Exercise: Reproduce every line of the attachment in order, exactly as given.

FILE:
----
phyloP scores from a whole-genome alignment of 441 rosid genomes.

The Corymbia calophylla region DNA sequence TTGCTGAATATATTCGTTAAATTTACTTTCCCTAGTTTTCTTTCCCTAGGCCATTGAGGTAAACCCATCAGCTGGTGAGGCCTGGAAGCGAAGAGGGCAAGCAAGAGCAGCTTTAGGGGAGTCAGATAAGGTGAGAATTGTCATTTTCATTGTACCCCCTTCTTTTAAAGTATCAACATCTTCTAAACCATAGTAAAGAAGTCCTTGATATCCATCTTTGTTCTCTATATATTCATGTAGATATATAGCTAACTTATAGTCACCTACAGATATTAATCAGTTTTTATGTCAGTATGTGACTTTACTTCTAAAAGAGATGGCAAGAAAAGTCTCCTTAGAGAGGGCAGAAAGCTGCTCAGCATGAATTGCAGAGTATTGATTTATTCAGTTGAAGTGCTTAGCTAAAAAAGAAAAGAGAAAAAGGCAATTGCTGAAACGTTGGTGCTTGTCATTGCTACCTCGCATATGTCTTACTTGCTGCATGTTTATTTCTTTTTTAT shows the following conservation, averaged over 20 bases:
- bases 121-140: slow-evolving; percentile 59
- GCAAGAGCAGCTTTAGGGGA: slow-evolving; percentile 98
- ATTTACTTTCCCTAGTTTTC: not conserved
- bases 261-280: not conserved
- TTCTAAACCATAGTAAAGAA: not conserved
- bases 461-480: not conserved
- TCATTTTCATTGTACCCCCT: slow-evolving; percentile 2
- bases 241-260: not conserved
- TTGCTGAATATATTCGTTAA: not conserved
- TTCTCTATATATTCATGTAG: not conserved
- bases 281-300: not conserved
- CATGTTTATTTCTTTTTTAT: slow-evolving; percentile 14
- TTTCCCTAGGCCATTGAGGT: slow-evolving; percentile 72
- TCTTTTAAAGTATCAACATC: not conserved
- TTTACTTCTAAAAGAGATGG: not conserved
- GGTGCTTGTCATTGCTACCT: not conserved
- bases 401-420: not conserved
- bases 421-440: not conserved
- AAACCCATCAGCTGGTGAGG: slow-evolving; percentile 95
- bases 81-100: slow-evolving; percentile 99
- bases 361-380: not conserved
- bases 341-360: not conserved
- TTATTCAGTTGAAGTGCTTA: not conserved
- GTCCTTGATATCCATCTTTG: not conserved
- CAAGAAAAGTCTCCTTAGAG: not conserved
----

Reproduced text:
phyloP scores from a whole-genome alignment of 441 rosid genomes.

The Corymbia calophylla region DNA sequence TTGCTGAATATATTCGTTAAATTTACTTTCCCTAGTTTTCTTTCCCTAGGCCATTGAGGTAAACCCATCAGCTGGTGAGGCCTGGAAGCGAAGAGGGCAAGCAAGAGCAGCTTTAGGGGAGTCAGATAAGGTGAGAATTGTCATTTTCATTGTACCCCCTTCTTTTAAAGTATCAACATCTTCTAAACCATAGTAAAGAAGTCCTTGATATCCATCTTTGTTCTCTATATATTCATGTAGATATATAGCTAACTTATAGTCACCTACAGATATTAATCAGTTTTTATGTCAGTATGTGACTTTACTTCTAAAAGAGATGGCAAGAAAAGTCTCCTTAGAGAGGGCAGAAAGCTGCTCAGCATGAATTGCAGAGTATTGATTTATTCAGTTGAAGTGCTTAGCTAAAAAAGAAAAGAGAAAAAGGCAATTGCTGAAACGTTGGTGCTTGTCATTGCTACCTCGCATATGTCTTACTTGCTGCATGTTTATTTCTTTTTTAT shows the following conservation, averaged over 20 bases:
- bases 121-140: slow-evolving; percentile 59
- GCAAGAGCAGCTTTAGGGGA: slow-evolving; percentile 98
- ATTTACTTTCCCTAGTTTTC: not conserved
- bases 261-280: not conserved
- TTCTAAACCATAGTAAAGAA: not conserved
- bases 461-480: not conserved
- TCATTTTCATTGTACCCCCT: slow-evolving; percentile 2
- bases 241-260: not conserved
- TTGCTGAATATATTCGTTAA: not conserved
- TTCTCTATATATTCATGTAG: not conserved
- bases 281-300: not conserved
- CATGTTTATTTCTTTTTTAT: slow-evolving; percentile 14
- TTTCCCTAGGCCATTGAGGT: slow-evolving; percentile 72
- TCTTTTAAAGTATCAACATC: not conserved
- TTTACTTCTAAAAGAGATGG: not conserved
- GGTGCTTGTCATTGCTACCT: not conserved
- bases 401-420: not conserved
- bases 421-440: not conserved
- AAACCCATCAGCTGGTGAGG: slow-evolving; percentile 95
- bases 81-100: slow-evolving; percentile 99
- bases 361-380: not conserved
- bases 341-360: not conserved
- TTATTCAGTTGAAGTGCTTA: not conserved
- GTCCTTGATATCCATCTTTG: not conserved
- CAAGAAAAGTCTCCTTAGAG: not conserved